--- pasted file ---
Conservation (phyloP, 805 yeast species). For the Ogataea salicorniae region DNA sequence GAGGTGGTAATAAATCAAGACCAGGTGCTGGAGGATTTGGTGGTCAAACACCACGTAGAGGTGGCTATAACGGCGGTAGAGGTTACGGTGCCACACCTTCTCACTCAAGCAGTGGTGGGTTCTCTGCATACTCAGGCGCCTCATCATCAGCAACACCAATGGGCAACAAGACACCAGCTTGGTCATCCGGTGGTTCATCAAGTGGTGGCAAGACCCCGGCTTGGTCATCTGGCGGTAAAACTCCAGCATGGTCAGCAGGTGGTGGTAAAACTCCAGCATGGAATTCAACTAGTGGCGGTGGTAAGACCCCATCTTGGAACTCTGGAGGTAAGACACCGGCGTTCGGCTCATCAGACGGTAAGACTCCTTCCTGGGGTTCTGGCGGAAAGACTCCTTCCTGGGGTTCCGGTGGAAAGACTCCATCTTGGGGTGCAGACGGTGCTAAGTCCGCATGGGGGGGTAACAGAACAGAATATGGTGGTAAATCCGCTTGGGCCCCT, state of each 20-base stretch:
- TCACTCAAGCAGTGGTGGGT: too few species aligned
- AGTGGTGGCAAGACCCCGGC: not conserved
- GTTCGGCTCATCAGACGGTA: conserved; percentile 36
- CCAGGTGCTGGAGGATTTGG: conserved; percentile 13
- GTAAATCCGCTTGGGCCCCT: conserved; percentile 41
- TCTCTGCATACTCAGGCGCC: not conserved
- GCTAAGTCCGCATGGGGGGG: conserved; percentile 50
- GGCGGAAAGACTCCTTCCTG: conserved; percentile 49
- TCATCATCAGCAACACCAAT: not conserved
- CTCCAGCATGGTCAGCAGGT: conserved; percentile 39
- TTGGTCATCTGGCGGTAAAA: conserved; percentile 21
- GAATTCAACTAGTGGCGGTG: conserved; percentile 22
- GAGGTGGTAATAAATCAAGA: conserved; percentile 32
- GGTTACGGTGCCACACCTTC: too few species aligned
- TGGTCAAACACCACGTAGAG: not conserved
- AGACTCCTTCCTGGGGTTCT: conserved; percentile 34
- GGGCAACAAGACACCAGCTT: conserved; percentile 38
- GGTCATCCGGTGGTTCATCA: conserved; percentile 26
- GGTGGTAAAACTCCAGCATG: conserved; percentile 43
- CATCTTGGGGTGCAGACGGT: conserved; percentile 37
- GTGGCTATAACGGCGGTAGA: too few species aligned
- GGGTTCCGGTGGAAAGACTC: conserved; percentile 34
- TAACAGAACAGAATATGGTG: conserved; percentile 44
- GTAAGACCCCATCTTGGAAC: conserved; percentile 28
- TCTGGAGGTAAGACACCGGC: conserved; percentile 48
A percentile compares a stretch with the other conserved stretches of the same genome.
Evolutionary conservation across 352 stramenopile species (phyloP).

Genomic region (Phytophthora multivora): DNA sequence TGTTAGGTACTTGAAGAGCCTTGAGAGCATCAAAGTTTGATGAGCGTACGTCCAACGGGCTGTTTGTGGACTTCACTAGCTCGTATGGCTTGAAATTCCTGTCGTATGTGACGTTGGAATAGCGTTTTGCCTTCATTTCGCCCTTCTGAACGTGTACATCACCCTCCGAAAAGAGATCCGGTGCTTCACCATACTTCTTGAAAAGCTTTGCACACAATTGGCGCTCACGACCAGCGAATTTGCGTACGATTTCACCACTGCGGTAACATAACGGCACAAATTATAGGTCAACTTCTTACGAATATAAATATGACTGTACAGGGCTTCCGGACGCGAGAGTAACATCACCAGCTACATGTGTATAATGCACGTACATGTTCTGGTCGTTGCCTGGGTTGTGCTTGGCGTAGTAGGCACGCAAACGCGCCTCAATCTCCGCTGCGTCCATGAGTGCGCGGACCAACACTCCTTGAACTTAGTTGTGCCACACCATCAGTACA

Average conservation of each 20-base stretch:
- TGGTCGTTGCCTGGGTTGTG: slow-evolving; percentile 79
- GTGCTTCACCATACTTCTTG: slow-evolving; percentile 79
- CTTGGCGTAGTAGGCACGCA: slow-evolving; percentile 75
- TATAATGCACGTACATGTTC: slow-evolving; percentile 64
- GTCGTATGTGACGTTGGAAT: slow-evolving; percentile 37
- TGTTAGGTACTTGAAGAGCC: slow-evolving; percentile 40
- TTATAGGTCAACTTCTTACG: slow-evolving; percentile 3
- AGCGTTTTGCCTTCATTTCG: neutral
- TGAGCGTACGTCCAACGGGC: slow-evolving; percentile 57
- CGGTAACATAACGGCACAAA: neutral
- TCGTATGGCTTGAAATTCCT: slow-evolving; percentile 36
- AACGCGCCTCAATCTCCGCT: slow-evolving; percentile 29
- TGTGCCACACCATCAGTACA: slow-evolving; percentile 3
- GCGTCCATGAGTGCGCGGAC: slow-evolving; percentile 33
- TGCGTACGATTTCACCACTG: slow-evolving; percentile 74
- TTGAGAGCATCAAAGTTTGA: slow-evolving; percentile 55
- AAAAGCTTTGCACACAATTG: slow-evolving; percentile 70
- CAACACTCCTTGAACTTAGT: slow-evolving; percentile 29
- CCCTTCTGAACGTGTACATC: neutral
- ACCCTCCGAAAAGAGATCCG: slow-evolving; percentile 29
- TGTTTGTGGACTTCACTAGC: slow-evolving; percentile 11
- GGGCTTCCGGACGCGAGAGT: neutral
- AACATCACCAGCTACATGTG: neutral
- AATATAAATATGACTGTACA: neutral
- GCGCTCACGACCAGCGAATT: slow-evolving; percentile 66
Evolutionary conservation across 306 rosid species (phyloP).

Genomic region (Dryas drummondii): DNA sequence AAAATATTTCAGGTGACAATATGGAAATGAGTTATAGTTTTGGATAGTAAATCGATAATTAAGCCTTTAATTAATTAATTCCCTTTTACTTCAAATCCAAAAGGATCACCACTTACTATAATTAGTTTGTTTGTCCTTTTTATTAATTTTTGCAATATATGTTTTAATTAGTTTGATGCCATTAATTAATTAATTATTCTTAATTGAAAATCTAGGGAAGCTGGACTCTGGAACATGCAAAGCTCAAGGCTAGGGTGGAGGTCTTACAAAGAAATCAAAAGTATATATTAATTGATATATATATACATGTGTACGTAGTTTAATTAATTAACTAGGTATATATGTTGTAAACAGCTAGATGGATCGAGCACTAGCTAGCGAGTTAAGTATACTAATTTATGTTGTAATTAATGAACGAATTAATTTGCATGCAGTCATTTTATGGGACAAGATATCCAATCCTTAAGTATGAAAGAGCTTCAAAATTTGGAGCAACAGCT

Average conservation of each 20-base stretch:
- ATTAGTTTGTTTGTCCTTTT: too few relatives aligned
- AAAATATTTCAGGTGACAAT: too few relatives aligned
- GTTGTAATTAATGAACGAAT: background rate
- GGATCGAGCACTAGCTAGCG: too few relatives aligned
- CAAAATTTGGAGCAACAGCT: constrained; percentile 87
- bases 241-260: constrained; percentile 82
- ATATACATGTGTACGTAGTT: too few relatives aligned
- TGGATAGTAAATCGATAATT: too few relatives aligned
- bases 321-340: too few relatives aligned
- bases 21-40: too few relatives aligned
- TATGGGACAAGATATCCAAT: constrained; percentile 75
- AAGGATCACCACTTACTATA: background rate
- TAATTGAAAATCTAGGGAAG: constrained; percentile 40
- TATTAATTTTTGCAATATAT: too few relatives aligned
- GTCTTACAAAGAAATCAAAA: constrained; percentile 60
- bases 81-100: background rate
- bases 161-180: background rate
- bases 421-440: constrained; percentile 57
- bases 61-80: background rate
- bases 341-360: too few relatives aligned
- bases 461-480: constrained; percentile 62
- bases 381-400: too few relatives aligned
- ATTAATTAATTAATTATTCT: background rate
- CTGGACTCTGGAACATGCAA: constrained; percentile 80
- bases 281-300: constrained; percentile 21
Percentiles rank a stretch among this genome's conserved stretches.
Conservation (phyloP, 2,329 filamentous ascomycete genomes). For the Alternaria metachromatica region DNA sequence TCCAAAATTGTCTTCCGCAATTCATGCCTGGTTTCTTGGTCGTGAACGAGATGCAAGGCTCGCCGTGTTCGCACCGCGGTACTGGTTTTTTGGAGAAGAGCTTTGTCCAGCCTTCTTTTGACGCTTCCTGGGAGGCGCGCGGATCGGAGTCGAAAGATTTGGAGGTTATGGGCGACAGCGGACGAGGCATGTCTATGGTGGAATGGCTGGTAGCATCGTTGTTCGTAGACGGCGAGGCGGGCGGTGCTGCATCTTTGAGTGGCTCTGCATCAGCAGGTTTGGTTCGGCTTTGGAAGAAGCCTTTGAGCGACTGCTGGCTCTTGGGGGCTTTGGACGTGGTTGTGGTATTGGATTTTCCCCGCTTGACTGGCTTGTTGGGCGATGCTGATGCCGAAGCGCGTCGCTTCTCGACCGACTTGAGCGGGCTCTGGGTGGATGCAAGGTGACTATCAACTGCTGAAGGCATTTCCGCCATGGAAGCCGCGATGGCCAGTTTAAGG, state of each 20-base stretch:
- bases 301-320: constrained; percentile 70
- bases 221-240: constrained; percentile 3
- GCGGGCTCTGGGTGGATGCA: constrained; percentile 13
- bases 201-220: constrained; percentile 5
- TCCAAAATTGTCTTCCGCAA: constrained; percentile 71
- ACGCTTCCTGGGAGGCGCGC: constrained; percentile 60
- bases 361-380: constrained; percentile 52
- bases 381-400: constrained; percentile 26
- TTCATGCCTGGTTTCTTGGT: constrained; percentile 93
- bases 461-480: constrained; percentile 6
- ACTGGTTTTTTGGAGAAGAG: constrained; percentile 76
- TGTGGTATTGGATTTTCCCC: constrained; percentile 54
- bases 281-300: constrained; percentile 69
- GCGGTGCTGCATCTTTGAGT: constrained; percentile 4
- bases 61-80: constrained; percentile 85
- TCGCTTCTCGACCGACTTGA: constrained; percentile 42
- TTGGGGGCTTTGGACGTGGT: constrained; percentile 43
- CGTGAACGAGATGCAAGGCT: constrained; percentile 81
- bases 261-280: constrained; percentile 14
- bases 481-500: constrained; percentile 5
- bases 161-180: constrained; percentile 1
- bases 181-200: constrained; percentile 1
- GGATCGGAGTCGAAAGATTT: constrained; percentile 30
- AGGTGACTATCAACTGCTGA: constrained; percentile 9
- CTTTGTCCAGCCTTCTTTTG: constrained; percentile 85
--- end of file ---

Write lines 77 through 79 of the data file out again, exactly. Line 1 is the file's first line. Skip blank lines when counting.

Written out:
- bases 61-80: background rate
- bases 341-360: too few relatives aligned
- bases 461-480: constrained; percentile 62